RGB Encoder Breakoutby Pimoroni
Add a colourful light-up dial and spin your Raspberry Pi project right round!
This I2C breakout uses its clever Nuvoton microcontroller to let you easily incorporate a digital rotary encoder into your project. It's possible to directly control the RGB LED inside the encoder - meaning it's great for using as an input device which can also show you a colour coded visual status (like a LED lighting controller, or a synth wave generator). The encoder has a smooth but satisfyingly clicky action.
Encoders have a unlimited range of motion and are good for dials that need to spin round continuously - if you'd prefer one that has a start and an end, check out our RGB Potentiometer Breakout.
You can attach it to your Pi's GPIO directly or via a breadboard with the included headers, but it's also compatible with our fancy solderless Breakout Garden, which makes it easy to use several different breakouts at the same time.
- Nuvoton MS51 microcontroller with built-in 12-bit Analog to Digital Converter (datasheet / Technical Reference Manual)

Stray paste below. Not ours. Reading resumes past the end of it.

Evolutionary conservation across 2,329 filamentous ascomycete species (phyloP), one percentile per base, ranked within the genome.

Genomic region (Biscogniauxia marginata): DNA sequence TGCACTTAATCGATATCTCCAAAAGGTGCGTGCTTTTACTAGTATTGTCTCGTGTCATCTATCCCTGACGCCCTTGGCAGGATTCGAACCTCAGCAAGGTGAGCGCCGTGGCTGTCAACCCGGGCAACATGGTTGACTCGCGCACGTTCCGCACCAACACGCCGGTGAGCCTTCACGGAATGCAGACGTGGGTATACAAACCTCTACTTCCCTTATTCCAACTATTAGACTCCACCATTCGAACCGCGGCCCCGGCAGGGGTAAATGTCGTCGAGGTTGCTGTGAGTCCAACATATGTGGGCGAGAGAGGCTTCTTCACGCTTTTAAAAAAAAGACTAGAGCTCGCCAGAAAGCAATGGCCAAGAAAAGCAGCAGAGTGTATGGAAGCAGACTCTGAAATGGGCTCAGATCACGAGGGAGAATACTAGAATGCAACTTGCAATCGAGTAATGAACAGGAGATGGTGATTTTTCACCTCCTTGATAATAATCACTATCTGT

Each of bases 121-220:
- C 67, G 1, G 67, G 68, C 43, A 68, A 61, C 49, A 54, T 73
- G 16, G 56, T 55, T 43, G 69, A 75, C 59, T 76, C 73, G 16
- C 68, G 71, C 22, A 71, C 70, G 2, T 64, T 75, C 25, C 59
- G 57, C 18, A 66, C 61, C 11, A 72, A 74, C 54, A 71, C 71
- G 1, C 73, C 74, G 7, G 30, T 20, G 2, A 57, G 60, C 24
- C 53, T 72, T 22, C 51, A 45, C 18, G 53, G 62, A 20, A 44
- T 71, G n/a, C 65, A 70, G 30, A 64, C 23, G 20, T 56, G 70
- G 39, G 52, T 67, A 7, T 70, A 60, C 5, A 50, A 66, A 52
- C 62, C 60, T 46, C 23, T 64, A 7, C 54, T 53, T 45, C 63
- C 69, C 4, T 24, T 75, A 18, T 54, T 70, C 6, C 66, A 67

- Rotary encoder (datasheet / drawing)
- RGB LED (controllable by PWM)
- I2C interface, with a default address of 0x0F
- 3V to 5V compatible
- Reverse polarity protection
- Raspberry Pi-compatible pinout (pins 1, 3, 5, 7, 9)
- Compatible with Raspberry Pi (Python library)
- Compatible with Raspberry Pi Pico (C++/MicroPython libraries).
- RGB Encoder Breakout (pre-assembled)
- 1x5 straight male header
- 1x5 right angle female header
We've designed this breakout board so that you can solder on the piece of right angle female header and pop it straight onto the bottom left 5 pins on your Raspberry Pi's GPIO header (pins 1, 3, 5, 7, 9).
RGB Encoder Breakout uses the same Python library as our IO Expander Breakout - this example shows you how to read the encoder and control the lights.
You can also use this breakout with Raspberry Pi Pico and other RP2040 boards, using C++ or Pirate brand MicroPython.
Chris has kindly added support for the Potentiometer and Encoder breakouts to his Arduino port of our IO Expander library.
- The default I2C address is 0x0F, but it's possible to change this in software if you'd like to use multiple RGB Encoder Breakouts, or avoid conflicts with other I2C devices. The new address will be saved in flash memory, so will persist if unpowered.
- This board uses a Nuvoton MCU with our custom firmware but if you're brave and hackerly, you can substitute your own firmware to change the way this board works and have a super cheap and capable microcontroller (though this is not for the faint of heart!)
- Dimensions: approx 25x22x28mm (LxWxH)
- Satisfaction or refund guarantee
- Worldwide shipping via mail or courier